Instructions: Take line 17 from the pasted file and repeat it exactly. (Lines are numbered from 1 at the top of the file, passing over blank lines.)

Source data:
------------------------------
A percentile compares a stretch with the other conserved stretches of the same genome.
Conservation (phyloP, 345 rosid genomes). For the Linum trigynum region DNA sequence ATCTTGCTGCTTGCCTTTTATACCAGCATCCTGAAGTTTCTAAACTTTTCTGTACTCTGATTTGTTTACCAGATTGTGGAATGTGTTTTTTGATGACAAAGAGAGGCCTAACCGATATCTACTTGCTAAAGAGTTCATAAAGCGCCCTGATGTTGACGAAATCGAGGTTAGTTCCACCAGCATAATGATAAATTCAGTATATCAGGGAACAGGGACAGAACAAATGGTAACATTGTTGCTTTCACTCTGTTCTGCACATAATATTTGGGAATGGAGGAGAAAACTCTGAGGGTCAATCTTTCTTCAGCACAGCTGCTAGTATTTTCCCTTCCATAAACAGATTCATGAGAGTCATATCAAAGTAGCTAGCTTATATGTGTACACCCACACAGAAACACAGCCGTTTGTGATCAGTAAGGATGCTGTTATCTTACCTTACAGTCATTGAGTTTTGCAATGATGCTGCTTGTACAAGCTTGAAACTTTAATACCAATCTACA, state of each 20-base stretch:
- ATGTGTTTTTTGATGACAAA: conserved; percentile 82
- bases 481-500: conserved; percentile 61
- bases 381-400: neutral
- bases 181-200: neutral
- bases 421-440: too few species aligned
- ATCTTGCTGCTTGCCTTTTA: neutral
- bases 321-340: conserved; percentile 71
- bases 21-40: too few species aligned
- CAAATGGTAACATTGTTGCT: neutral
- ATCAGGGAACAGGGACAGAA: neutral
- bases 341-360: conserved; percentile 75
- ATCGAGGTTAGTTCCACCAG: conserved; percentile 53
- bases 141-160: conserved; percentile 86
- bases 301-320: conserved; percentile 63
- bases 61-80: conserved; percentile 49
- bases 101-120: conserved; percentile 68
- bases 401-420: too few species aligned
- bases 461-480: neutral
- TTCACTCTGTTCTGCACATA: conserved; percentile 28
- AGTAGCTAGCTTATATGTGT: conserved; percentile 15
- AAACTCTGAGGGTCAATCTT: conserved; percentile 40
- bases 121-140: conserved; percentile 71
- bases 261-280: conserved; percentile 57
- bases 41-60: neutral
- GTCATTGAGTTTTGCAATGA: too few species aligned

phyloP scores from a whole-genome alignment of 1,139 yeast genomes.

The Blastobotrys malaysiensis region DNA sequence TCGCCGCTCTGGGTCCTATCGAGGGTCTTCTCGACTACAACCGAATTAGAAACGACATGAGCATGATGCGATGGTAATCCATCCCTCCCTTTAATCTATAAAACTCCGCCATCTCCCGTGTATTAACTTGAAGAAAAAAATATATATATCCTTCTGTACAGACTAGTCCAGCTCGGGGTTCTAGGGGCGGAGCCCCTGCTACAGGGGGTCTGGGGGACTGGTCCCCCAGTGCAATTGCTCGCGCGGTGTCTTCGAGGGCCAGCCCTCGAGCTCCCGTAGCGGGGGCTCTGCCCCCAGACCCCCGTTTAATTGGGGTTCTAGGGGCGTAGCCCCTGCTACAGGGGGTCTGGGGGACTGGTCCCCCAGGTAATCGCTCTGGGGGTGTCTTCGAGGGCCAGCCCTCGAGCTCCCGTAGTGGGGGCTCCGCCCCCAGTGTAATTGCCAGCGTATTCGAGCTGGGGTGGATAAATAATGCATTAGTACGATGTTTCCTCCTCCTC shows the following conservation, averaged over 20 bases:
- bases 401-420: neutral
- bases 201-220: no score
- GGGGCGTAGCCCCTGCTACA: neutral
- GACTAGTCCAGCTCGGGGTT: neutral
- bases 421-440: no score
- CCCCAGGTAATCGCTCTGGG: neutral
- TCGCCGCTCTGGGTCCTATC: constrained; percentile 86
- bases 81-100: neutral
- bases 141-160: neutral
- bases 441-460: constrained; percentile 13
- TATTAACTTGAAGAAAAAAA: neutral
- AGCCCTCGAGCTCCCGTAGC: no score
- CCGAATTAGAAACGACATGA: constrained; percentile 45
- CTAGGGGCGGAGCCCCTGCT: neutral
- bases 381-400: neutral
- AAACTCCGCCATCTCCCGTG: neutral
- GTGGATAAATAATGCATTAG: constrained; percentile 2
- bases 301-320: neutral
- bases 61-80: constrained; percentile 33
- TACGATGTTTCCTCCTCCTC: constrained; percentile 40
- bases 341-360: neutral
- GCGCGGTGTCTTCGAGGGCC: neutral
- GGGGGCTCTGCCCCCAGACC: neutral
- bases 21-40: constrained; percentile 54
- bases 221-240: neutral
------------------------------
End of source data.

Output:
- bases 61-80: conserved; percentile 49